All asset classes – fixed income, Canadian equities, and global equities – produced a positive return in the first quarter. Equities continued to advance higher, with the MSCI World Index, up 5.8%, outperforming S&P/TSX Composite Index, which was up 2.4%, following an excellent performance in 2016. The FTSE Canada Universe Bond Index returned 1.2%, a significant rebound from the -3.4% return seen in the fourth quarter of 2016.
The final revision to 2016 fourth quarter U.S. GDP was released in March and showed that growth slowed to a 2.1% annualized rate, after showing a marked acceleration in the third quarter of 2016. However, personal consumption remained surprisingly strong, as consumer and business confidence indicate a level of optimism not seen in 15 years. The optimism and enthusiasm around prospects for the new administration quickly succumbed to the realities of politics, as the first major attempt to reshape the U.S. government stumbled over the health care initiative. This setback has dampened expectations for extensive tax reform and additional stimulus programs. Nevertheless, there is still a large disparity between “soft” survey data, which reflects a high degree of optimistic sentiment about the future, and the “hard” data that reflects low to moderate economic growth.
Volatility returned to U.S. equity markets as investors began to question the ability of President Trump to fully implement his pro-growth agenda. The S&P 500 Index reached a new all-time closing high of 2395.96 on March 1. However, equities started to drift lower as opposition to the American Health Care Act of 2017 (AHCA) increased while crude oil prices fell below $50.00 a barrel. The S&P 500 experienced its first 1%* decline since October 2016 on March 21as it became apparent the AHCA would not have the votes to pass through the House of Representatives. Equities recovered in the month’s final week as President Trump immediately shifted his focus to tax reform. Small-cap stocks measured by the Russell 2000 Index gained 0.13%* and barely outperformed large-cap stocks as represented by the S&P 500, which rose 0.12%*.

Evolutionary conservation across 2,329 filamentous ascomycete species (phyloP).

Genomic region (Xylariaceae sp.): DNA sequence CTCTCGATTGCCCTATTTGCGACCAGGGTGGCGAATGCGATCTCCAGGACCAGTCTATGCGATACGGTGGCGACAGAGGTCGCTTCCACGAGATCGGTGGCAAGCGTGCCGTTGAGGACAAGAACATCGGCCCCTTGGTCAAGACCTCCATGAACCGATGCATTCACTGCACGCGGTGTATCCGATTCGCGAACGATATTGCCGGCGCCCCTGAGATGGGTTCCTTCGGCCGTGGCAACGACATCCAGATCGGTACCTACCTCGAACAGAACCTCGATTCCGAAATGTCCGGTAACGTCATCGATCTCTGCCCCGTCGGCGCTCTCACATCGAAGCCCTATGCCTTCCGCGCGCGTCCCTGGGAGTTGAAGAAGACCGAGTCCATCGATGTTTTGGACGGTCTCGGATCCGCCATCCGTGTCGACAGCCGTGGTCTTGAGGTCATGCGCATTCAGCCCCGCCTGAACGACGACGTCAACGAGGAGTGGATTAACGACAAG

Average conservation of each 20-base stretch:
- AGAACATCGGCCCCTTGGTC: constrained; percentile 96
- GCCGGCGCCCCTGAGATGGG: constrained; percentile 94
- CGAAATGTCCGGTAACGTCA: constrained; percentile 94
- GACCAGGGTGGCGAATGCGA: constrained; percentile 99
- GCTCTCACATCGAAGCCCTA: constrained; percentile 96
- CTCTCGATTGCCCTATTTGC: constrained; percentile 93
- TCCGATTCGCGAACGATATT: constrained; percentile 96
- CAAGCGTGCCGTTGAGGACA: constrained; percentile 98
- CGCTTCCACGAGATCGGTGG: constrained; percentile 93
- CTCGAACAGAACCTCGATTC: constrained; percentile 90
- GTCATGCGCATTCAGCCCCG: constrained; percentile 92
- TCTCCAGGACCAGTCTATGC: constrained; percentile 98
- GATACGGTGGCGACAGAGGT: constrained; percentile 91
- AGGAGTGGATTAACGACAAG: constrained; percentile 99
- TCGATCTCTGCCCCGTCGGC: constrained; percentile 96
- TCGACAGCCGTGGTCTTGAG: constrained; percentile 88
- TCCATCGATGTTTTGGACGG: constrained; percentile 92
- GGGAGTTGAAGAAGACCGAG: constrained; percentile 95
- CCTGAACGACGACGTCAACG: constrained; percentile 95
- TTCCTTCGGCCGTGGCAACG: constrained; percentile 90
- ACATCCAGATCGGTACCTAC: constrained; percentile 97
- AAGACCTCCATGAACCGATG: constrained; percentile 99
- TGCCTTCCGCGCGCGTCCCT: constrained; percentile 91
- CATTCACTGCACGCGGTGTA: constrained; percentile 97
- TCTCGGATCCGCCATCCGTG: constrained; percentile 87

Canadian preferred share prices continued to move upward in a seesaw pattern during March. An absence of new issues and occasional ETF flows were contributing factors behind the market strength. Interestingly, increased purchases of preferred share ETFs had a delayed reaction to underlying preferred share prices. As well, when ETF volumes declined, it led to preferred share prices retracing their gains. The S&P/TSX Preferred Share index returned 1.81% in the month. The Solactive Laddered Rate Reset index gained 2.13%, as rate reset issues outperformed other types of preferred shares.
Global equities, as represented by the MSCI World Index, returned 5.35% in Q1 2017 (in Canadian dollar terms, net of dividends). Sector leadership this year shows a marked shift from the types of stocks that enjoyed an initial bump in the aftermath of Trump’s victory. Thus far in 2017, cyclical stocks and industries are no longer outperforming. This likely reflects a more sanguine appreciation of the challenges that the new administration faces in implementing its agenda. It might also reflect a consideration as to whether or not the suite of policy proposals can instill the confidence necessary to accelerate U.S. GDP from the 1.6% growth rate that Bloomberg consensus expects this year. Regardless, global equities undoubtedly benefited from the synchronized uptick in global GDP growth with key PMI’s from the U.S., Europe, China and Japan remaining clearly above 50, a level that denotes growth and expansion.
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